Long-term investors do not need to purchase on-the-run Treasuries at the higher price, since the included return or interest rates tend to be similar. The price difference between on-the-run and off-the-run Treasuries is often referred to as the liquidity premium, as the more liquid Treasuries are obtained at a higher cost. If liquidity is not a concern, the investor will likely look for more cost-effective options.

RELATED TERMS
  1. Off-The-Run Treasury Yield Curve

    The U.S. Treasury yield curve derived using off-the-run treasuries. ...
  2. Off-The-Run Treasuries

    All Treasury bonds and notes issued before the most recently ...
  3. On-The-Run Treasury Yield Curve

    The U.S. Treasury yield curve derived using on-the-run treasuries. ...
  4. Interpolated Yield Curve - I Curve

    A yield curve derived by using on-the-run treasuries. Because ...
  5. Spot Rate Treasury Curve

    A yield curve constructed using Treasury spot rates rather than ...
  6. Treasury Yield

    The return on investment, expressed as a percentage, on the debt ...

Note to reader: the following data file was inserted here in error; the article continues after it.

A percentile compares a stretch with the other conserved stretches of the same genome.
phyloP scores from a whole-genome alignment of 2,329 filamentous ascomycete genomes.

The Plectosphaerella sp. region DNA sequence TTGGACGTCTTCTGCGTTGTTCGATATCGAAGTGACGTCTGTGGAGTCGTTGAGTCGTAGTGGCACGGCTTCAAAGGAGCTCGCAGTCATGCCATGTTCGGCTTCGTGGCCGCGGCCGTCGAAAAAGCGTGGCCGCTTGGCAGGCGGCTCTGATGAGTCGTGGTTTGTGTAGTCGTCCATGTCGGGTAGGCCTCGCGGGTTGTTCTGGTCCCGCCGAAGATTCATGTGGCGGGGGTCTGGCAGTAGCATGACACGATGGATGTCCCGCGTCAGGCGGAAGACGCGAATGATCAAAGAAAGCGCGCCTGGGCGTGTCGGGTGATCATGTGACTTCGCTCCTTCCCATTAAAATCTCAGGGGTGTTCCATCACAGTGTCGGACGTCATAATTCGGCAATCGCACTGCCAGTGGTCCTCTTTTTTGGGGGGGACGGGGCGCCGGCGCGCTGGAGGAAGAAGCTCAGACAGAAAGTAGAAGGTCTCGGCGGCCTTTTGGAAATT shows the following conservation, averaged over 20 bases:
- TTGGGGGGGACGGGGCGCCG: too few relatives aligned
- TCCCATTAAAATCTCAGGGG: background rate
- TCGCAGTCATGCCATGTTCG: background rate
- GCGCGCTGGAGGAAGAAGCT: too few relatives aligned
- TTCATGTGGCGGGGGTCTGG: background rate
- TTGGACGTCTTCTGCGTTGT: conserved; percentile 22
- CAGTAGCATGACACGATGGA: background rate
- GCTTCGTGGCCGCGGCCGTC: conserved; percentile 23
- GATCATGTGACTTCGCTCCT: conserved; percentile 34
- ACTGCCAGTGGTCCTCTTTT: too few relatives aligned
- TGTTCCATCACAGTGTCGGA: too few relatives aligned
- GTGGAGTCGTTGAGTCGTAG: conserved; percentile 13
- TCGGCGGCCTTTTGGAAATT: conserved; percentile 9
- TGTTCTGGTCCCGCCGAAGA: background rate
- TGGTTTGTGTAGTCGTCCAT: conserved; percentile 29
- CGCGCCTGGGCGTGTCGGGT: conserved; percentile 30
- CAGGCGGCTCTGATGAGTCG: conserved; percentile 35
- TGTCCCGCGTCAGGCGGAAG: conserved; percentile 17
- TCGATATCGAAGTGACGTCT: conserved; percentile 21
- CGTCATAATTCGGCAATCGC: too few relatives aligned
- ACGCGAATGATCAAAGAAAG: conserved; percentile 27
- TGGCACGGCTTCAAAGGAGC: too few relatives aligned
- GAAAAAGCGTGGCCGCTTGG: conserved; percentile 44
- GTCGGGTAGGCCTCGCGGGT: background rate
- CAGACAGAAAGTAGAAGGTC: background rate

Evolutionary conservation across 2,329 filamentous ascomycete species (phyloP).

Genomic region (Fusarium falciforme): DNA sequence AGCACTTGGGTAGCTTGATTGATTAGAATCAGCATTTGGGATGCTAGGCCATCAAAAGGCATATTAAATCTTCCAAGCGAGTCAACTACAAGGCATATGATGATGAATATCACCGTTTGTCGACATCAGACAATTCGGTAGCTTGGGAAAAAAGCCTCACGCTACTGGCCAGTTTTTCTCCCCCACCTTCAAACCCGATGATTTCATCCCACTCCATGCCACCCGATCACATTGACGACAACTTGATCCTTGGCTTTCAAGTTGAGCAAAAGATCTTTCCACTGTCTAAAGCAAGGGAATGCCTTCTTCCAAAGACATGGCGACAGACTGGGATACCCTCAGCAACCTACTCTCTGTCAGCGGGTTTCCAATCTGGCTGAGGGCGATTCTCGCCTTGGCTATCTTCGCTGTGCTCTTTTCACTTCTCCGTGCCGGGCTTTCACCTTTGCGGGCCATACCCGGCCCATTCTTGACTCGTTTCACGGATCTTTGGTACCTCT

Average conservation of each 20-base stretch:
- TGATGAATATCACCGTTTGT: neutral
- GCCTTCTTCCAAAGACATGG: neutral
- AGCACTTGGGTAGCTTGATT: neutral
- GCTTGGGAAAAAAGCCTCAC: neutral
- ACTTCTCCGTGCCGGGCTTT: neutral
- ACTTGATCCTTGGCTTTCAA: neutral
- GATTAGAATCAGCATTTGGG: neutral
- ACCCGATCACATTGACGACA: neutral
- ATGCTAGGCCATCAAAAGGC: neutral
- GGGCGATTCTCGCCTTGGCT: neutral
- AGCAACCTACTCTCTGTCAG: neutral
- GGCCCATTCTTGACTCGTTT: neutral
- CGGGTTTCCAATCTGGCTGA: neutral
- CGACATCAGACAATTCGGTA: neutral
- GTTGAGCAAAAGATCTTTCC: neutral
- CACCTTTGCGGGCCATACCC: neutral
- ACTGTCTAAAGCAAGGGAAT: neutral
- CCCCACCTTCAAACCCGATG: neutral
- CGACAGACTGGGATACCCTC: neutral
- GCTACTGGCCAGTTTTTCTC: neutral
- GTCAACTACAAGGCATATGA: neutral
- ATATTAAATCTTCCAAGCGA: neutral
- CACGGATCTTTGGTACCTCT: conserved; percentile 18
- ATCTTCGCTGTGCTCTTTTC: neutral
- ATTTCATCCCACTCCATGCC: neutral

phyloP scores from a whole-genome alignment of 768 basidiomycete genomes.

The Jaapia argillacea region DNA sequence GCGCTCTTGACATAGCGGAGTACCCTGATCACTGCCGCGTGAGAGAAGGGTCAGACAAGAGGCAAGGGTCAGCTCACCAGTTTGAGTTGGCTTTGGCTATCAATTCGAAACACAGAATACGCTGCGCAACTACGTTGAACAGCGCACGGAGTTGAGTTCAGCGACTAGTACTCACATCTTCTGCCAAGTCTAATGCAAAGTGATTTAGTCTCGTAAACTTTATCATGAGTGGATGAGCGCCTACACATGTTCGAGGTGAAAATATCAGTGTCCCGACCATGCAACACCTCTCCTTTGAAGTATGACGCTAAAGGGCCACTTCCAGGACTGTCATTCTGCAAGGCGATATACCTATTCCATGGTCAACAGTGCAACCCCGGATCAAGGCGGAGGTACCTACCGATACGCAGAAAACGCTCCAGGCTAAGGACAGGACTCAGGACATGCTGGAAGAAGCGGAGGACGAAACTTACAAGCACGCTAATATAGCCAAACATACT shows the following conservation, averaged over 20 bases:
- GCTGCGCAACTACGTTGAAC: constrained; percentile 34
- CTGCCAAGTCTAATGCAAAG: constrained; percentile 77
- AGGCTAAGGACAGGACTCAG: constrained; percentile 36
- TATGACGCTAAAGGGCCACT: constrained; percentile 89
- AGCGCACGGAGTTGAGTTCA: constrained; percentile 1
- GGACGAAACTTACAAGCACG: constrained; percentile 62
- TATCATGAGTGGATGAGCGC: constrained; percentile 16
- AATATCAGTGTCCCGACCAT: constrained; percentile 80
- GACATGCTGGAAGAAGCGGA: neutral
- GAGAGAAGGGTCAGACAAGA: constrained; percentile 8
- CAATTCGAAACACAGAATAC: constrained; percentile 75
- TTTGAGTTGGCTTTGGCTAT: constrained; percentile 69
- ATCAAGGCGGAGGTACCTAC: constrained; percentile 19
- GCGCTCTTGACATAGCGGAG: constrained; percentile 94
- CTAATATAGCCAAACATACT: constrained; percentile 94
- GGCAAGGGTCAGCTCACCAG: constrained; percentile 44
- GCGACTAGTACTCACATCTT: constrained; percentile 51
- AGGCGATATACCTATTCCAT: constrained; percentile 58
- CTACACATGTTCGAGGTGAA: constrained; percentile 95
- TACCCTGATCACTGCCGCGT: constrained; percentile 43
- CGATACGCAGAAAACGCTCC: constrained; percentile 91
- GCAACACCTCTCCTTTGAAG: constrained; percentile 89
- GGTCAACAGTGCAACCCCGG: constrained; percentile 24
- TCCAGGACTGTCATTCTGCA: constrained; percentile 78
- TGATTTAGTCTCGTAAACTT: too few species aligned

Related Articles
  1. Investing

    Understanding Treasury Yield

    Treasury yield refers to the return on an investment in a U.S. government debt obligation, such as a bill, note or bond.
  2. Investing

    How Bond Market Pricing Works

    Learn the basic rules that govern how bond prices are determined.
  3. Investing

    What is Reduced Bond Liquidity and Why Does it Matter Now?

    Reduced bond liquidity caused investor concern earlier in the year, but some signs point to a resurgence going forward.
  4. Investing

    What is Treasury Stock?

    Treasury stock is a company’s own stock that it holds in its treasury for later use.
  5. Investing

    What's a 10-Year Treasury Note?

    A 10-year Treasury note is an intermediate debt obligation issued by the United States government, and with a ten-year maturity date.
  6. Investing

    Introduction to Treasury Securities

    Purchasing bonds that are backed by the full faith and credit of the U.S. government can provide steady guaranteed income and peace of mind. Knowing the characteristics of each type of treasury ...
  7. Financial Advisor

    Top 4 Treasurys ETFs (SHY, IEI)

    Learn about the specifics of the top four U.S. Treasury ETFs and how investors can buy ETFs that invest in bonds along the yield curve.
  8. Investing

    Buy Treasuries Directly From The Fed